Ever spent Christmas in the hospital?
It’s never a good time for a hospital stay, but, during these last days of the year — the holidays and all that goes with it — it’s a heartbreaking experience for all involved, family, friends, doctors and hospital staff.
It’s especially tragic when what caused hospital time could have been avoided, and even more of a tragedy when our state’s vast hunting community knows it’s going to happen.
Some hunter, either by negligence or accident, is going to fall from a tree stand now that deer hunting across the eastern half of our state is in prime time.
And don’t forget duck hunters and Saturday’s second-split opener to fill out the balance of a 60-day season. Combining water, boats, weapons, dogs, heavy clothing restricting movement and cold mornings and cold water, there’s the ever-present problem with hypothermia.
After years of compiling data on hunting (weapons) and ATV accidents, federal folks expanded counting hunting-stand accidents only during the past two seasons.
While there will be weapons fatalities in the woods, fields, swamps and marshes — you’d think it would be more, but on average less than one a year in Louisiana — tree-stand falls create a much more serious risk to hunters with ATV injuries coming in second on the serious-injury list.
During the 2015-2016 hunting season, emergency room reports showed as many as 40 tree-stand accident victims across our state. Only in the most extraordinarily rare instances were there no reported serious injuries ranging from broken backs, necks, arms, legs, ankles, severe lacerations, puncture wounds from falling on arrows, knives, protrusions from stands and whatever was on the ground. Some injuries are fatal.
A couple of years ago, Jay Everett from Hunters Safety Systems guided outdoor writers through a hunting-safety seminar: “We know 86 percent (of tree-stand accidents) are the result of falls while getting into and climbing from stands,” he said. That leaves 14 percent of the accidents coming from falling from a stand.
A number of companies are making hunting harnesses in recent years. You can Google these companies’ names, their products and product reviews.
A hint for families: a well-made and well-functioning harness might make an excellent Christmas gift for the hunter you want to keep safe.
Come home safely
From Everett’s talk, archery hunting groups, state and federal wildlife managers, the National Rifle Association, Ducks Unlimited and the National Shooting Sports Foundation the list of hunting safety tips include:
- Never transport a loaded weapon on an ATV, UTV or other vehicle on the way to a hunting location. Trigger locks can help, aa bumps and hard turns can release a firing pin at any time.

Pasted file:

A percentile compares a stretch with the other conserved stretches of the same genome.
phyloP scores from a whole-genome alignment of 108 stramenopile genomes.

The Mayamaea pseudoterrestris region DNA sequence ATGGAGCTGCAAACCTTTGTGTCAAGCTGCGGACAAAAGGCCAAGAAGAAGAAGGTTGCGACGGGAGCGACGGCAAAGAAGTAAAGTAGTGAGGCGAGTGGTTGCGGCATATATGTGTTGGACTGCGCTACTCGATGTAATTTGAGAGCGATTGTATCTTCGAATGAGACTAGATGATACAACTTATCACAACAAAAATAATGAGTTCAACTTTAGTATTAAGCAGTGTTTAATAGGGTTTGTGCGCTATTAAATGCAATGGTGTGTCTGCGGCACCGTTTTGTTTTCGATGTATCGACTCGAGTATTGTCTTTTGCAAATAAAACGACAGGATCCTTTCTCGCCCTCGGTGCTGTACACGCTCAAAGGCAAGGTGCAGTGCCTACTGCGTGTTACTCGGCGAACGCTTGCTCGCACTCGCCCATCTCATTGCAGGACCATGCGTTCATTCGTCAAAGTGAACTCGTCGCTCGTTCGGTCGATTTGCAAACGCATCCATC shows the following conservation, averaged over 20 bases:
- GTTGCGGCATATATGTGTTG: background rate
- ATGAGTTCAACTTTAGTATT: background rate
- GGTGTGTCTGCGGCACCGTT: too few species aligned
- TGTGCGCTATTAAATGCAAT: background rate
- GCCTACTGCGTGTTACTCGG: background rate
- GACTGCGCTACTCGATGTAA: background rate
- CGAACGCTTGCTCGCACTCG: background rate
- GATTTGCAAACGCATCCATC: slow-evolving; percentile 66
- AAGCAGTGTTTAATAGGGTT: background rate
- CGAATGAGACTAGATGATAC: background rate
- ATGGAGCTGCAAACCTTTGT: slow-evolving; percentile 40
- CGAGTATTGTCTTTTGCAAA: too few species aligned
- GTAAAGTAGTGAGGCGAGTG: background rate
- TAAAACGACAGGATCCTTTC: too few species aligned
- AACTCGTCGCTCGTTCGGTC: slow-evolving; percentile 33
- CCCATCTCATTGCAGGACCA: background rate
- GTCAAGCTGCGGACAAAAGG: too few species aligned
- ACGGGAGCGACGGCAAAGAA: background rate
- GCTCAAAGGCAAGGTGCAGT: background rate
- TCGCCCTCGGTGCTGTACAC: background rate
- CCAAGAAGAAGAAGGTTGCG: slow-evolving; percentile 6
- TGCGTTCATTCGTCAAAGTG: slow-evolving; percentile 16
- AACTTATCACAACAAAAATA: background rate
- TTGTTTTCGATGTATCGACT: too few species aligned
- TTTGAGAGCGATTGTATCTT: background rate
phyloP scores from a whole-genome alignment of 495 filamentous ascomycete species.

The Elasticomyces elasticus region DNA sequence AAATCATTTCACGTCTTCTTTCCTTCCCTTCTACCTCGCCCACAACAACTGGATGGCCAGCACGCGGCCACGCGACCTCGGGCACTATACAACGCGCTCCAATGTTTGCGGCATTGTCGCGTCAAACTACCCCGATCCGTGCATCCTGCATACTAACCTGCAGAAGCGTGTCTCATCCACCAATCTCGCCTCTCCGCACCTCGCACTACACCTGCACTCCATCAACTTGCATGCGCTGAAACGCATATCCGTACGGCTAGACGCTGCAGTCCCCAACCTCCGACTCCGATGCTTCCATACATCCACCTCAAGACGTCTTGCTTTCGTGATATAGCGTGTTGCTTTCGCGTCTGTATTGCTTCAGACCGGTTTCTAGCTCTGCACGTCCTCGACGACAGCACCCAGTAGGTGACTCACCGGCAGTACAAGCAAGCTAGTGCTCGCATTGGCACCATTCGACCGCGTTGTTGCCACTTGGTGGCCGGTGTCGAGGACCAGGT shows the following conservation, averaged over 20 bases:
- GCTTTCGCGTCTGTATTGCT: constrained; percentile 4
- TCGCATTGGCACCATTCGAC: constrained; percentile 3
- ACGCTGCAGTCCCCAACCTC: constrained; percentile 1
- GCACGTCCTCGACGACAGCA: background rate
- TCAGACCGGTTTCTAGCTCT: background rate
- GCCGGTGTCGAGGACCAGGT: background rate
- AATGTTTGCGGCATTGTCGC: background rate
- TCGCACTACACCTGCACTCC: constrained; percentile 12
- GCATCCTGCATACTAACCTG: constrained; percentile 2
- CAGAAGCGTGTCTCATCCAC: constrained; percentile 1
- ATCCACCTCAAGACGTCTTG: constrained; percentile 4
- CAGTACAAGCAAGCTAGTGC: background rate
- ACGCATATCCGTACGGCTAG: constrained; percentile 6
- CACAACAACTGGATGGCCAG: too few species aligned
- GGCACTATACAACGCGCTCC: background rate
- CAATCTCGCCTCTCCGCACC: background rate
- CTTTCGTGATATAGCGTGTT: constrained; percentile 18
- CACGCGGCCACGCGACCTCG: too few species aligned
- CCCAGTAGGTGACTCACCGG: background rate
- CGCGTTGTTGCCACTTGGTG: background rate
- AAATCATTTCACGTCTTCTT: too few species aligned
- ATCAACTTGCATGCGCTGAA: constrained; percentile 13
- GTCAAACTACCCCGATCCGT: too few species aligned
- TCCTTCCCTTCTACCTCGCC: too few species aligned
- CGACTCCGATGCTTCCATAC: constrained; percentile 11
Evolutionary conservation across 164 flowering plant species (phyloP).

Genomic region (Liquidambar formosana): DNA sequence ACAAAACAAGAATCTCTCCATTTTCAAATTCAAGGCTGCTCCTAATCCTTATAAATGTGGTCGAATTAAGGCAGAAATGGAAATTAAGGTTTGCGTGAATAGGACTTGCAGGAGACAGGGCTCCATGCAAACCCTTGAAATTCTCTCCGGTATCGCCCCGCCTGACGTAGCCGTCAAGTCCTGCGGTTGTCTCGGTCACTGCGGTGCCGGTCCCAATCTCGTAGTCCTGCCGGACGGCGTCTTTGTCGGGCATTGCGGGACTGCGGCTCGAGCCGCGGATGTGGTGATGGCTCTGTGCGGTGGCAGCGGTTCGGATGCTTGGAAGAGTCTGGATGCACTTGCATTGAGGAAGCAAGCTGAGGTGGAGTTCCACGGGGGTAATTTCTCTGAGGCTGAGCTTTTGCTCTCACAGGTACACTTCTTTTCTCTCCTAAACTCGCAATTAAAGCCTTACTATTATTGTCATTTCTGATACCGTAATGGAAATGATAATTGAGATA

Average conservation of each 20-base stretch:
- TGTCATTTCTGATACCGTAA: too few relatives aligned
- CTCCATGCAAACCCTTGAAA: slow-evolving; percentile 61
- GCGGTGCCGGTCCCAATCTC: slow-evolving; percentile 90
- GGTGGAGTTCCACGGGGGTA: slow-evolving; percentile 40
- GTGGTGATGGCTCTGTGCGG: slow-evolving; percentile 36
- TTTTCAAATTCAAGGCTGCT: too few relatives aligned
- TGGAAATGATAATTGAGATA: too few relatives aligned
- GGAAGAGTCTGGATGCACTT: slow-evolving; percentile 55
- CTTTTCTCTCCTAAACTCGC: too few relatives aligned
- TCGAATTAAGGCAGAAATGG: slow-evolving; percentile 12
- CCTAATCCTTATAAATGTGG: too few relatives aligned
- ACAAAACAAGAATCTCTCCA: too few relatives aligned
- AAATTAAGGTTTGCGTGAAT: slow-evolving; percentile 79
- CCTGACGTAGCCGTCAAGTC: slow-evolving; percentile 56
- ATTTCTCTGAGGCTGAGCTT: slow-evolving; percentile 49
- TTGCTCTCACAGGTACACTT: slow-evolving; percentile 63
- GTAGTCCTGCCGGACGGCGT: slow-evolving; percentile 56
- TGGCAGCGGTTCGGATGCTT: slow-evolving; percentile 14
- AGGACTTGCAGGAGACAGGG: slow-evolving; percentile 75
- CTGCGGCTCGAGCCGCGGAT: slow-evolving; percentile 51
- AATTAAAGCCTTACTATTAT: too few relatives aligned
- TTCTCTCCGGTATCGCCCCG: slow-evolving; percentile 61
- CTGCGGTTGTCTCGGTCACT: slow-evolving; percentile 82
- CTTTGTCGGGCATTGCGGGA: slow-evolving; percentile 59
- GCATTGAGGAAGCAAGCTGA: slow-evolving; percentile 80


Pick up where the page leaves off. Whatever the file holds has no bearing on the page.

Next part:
- Check all stands, even now, for safety. For climbing stands, check chains, fasteners, seats and bases. For fixed stands, check for rust, weak or rotten wood, fasteners and chains or ropes. For homemade stands, check for weak or rotten wood. Make sure ladder, deck and sides can support your weight. And, when there are overnight freezes make sure ladder rungs are free of ice to avoid slipping.
- Make sure the tree you’re using is strong and healthy and can support the weight of the stand and your weight.
- Never carry a weapon, including bows and crossbows, on your climb into or leaving any stand. Use a rope to raise and lower unloaded weapons and other gear while climbing up and into the stand and when climbing from the stand.
- Use the three-point system when climbing into fixed stands: Keep two hands and one foot or both feet and one hand on the ladder at all times.
- For open stands, use a safety harness to climb up, sit in and climb down from the stand. This can prevent a sleeping hunter from a fall.
- Stow a whistle in the top pocket of your shirt to alert other hunters if you have a problem. Two-way radios and cell phones help, too. And carry a flashlight or other signaling device.
- Leave a “hunt plan” at home or camp with exact hunting locations, start time and when you plan to return.
- Always wear Hunter Orange when appropriate, especially when traveling to and from hunting locations, and when looking for downed game. State law allows Blase Pink as an alternative.
- Make sure your rifle or shotgun is working properly. Make sure your rifle is sighted-in for the ammunition you’re using.
- One rule becoming a standard at camps around the state is make sure all weapons are unloaded before allowing the weapons to be stored in the camp. Open breaches on rifles, shotguns and pistols should be mandatory.
- If you’re a duck hunter and will be traveling in deep, open water, make sure to wear a properly fitting life jacket to and from the blind. Carry a signaling device and always file a hunt plan.